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Angler's Entomology Podcast


Welcome to the Angler's Entomology Podcast.  On this podcast and blog, I am documenting my re-entry into the world of entomology.   Join us as my wife and I explore the environment in which trout live and the insects and other creatures that live in and share that space.  This is not just a dry recitation of facts, I hope to bring these creatures alive - show you how they live, what makes them fascinating in their own right, and help you understand how they interact with trout in ways that will help your fishing.  So, please join us.  I hope you enjoy the program...

Links:

Selene's Blog and Page for Classic Streamers; and you can finder her interview on the podcast the Liar's Club. 

Angler's Entomology Quizup

 

Episode 10: Pictures and Links

May 5, 2017

As promised, here is a link to the commencement address by Richard Feinman: http://calteches.library.caltech.edu/3043/1/CargoCult.pdf.  Thinking about what science actually is, is a subject near and dear to me.  My graduate work was in ‘uncertainty analysis’ – as it applies to toxicology and many of the jobs I’ve held involved critiquing publications.  That said, there is being a critical thinker and then there is hubris and self deception.   Choosing your sources and keeping track of the limits of your knowledge is critical too, especially in our times of ‘fake news’ and ‘alternative facts’.  To be clear, I’m no moronic climate change denier or dim witted Neaderthalish creationist.  (Sorry, not fair to Neanderthals).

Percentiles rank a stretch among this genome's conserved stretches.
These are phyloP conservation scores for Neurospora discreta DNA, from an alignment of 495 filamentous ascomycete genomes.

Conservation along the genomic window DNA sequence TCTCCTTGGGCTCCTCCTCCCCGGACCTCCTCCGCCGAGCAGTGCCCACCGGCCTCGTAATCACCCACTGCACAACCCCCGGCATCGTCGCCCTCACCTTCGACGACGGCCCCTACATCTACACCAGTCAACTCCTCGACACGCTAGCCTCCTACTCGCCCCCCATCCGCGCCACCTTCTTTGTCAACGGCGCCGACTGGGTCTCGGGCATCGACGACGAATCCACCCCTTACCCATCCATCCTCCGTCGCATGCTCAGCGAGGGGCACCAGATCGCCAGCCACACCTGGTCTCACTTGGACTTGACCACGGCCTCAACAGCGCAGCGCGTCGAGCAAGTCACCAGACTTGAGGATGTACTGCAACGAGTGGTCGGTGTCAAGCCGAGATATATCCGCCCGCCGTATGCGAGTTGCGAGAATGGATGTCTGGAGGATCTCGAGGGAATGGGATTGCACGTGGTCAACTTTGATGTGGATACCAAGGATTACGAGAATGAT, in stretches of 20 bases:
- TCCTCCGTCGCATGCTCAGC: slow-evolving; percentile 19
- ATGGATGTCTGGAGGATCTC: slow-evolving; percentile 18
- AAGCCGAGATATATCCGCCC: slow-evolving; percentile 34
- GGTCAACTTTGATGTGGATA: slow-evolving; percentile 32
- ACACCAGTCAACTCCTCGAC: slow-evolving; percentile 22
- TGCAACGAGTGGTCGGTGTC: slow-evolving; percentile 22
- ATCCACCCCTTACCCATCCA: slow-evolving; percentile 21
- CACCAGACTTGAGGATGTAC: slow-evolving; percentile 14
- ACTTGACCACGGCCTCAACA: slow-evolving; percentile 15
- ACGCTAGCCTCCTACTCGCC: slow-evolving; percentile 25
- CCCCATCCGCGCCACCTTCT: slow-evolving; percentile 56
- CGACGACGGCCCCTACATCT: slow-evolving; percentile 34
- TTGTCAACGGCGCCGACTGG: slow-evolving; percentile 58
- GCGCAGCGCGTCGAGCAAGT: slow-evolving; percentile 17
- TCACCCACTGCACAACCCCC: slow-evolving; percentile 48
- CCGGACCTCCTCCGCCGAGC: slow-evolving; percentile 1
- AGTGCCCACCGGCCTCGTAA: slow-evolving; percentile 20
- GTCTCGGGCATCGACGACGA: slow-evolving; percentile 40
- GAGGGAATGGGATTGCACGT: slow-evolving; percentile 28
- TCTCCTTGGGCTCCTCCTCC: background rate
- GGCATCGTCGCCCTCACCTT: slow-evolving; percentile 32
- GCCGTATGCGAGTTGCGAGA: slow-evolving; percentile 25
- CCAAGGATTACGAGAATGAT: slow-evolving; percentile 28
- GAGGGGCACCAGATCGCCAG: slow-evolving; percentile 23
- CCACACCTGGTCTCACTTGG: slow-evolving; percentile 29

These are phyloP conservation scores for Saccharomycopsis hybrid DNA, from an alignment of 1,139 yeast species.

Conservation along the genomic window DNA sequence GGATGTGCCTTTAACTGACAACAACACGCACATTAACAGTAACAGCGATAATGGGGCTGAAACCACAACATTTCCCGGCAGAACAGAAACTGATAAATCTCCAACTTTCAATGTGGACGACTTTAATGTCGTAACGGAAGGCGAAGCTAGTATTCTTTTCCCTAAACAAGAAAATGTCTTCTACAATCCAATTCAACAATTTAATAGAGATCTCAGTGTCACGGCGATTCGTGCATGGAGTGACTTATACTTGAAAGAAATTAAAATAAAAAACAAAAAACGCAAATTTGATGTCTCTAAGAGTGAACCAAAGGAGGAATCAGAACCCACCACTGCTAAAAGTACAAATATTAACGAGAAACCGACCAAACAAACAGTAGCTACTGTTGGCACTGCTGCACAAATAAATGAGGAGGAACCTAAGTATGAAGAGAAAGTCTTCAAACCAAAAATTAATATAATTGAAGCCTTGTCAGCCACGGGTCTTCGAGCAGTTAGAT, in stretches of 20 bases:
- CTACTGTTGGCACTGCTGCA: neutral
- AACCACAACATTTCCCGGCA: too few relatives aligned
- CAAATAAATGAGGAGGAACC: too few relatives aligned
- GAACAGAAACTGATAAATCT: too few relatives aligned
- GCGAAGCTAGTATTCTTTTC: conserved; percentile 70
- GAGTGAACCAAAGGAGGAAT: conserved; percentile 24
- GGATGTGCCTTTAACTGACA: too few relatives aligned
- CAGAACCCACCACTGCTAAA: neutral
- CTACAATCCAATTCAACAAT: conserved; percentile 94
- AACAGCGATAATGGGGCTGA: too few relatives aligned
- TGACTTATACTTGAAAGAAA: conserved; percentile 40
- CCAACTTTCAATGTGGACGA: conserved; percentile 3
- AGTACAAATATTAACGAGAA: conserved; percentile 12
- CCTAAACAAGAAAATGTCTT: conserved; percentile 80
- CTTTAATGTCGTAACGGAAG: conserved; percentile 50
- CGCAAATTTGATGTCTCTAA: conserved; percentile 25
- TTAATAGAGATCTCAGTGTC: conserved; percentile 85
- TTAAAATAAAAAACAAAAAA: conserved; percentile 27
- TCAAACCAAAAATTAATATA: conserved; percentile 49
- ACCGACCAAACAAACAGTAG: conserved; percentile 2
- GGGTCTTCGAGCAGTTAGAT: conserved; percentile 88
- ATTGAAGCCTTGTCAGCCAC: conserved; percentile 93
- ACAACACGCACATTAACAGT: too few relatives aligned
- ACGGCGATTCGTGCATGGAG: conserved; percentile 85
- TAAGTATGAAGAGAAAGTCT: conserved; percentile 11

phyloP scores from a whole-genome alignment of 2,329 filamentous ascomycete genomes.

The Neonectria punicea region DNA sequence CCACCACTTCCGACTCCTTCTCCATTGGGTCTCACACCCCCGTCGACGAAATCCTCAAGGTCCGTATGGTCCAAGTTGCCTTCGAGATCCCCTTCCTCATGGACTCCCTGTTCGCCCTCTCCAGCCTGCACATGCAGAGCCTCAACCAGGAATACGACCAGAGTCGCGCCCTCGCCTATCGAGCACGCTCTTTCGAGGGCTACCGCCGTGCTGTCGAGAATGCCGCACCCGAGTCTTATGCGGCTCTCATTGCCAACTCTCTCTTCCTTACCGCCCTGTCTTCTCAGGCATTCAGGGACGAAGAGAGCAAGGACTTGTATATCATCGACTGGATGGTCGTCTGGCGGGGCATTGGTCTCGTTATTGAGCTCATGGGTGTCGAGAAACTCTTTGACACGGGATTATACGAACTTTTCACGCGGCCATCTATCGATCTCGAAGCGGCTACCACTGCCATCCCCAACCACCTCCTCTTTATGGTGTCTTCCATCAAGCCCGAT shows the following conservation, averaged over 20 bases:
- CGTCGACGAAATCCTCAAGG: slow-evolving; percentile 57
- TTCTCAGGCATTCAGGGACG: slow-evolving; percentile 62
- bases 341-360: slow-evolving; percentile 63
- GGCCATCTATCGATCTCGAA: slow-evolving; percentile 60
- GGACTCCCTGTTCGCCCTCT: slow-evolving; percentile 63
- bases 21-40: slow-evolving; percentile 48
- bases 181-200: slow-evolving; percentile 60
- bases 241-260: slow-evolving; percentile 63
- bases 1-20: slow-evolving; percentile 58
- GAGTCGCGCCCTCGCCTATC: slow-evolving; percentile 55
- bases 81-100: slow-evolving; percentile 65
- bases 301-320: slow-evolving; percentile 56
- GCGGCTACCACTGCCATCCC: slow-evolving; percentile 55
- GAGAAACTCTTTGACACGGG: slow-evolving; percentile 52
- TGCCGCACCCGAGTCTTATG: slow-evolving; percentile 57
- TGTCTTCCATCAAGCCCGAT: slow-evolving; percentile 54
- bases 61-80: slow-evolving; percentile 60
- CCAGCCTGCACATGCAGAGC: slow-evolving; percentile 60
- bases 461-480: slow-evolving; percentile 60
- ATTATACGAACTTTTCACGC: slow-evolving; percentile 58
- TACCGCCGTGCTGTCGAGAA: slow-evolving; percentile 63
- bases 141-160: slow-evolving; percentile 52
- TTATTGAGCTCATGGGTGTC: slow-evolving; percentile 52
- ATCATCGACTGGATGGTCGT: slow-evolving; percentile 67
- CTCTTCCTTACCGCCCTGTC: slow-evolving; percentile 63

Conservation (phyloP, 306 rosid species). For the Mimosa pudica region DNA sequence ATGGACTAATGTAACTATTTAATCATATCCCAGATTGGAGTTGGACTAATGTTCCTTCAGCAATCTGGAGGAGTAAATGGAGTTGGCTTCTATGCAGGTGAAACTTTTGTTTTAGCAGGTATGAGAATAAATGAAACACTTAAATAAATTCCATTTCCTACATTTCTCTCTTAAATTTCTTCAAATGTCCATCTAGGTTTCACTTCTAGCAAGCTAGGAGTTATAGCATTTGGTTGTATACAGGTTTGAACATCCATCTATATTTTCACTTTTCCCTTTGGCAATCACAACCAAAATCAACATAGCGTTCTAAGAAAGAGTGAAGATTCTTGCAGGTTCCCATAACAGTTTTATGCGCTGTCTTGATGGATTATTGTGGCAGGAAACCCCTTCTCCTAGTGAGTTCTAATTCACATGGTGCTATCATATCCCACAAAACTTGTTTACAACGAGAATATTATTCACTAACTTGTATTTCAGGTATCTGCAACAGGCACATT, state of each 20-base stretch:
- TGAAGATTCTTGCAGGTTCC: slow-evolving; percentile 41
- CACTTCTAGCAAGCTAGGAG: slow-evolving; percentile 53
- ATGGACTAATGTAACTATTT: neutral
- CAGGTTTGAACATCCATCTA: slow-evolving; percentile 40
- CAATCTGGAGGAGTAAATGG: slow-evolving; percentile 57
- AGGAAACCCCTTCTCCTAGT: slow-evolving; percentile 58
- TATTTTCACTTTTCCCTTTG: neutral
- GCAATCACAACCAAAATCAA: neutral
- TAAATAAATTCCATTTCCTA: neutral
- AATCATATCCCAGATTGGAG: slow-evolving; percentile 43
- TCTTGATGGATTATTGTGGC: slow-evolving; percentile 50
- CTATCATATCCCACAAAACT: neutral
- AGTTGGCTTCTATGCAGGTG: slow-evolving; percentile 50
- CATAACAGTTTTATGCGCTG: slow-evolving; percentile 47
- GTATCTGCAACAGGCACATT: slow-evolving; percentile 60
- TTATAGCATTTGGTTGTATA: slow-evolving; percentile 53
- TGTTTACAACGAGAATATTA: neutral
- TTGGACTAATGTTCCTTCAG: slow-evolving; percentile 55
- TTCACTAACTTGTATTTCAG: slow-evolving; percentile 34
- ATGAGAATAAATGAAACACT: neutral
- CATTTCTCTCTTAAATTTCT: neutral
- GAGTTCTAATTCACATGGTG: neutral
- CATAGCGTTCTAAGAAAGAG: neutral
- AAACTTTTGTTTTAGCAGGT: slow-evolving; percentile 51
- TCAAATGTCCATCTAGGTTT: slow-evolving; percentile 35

Anyway – I thought I’d throw up a few pics of clinging, or flat headed nymphs so you could see what I’m talking about:

Here is a young Epeorus.  Note the two tails, the lack of wing buds (it is young) and the broader head than body.  Also note the position of the eyes – pointing up rather than to the sides of the head.

 

 

This guy is a Maccaffertium as per bugguide.net – again, notice the broader head than shoulders (thorax) and body (abdomen).  Eyes on top of the head. Also note the broad crab like legs. 

 

 

 

Lastly, here is a link to that clinger pattern from Gink and Gasoline.  Should be fun to try:

http://www.ginkandgasoline.com/gink-gasoline-fly-patterns/flathead-mayfly-nymphs-rule-2/